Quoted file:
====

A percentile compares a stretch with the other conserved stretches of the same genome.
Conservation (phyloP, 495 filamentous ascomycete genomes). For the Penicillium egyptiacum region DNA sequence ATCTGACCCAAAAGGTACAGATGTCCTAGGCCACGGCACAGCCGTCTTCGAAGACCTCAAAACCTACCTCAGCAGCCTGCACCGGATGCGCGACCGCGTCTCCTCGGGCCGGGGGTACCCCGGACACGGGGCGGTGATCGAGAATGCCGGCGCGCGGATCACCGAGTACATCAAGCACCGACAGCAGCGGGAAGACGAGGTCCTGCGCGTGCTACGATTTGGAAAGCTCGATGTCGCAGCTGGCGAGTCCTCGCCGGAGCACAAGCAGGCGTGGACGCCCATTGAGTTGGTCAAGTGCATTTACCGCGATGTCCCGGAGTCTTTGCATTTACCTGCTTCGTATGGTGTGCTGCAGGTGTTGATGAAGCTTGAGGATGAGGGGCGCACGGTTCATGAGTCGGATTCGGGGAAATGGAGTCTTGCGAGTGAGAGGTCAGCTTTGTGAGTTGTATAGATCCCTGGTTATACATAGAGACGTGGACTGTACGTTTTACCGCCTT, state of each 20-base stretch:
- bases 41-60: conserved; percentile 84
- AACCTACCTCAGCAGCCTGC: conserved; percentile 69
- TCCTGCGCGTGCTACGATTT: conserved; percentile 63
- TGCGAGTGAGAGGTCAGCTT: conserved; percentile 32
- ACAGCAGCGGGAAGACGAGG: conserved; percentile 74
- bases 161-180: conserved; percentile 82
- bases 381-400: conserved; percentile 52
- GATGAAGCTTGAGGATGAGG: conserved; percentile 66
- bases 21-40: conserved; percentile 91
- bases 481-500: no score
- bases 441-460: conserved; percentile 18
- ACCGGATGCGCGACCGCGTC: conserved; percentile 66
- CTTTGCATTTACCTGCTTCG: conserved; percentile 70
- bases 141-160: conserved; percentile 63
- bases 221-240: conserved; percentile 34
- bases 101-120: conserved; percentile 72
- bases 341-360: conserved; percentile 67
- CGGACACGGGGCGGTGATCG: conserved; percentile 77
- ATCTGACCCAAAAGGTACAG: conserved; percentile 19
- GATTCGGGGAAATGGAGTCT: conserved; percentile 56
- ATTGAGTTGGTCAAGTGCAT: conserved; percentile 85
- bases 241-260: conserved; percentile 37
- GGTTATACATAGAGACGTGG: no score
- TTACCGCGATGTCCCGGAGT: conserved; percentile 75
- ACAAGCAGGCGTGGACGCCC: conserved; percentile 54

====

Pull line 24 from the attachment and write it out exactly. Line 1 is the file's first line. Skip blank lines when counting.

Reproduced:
- bases 241-260: conserved; percentile 37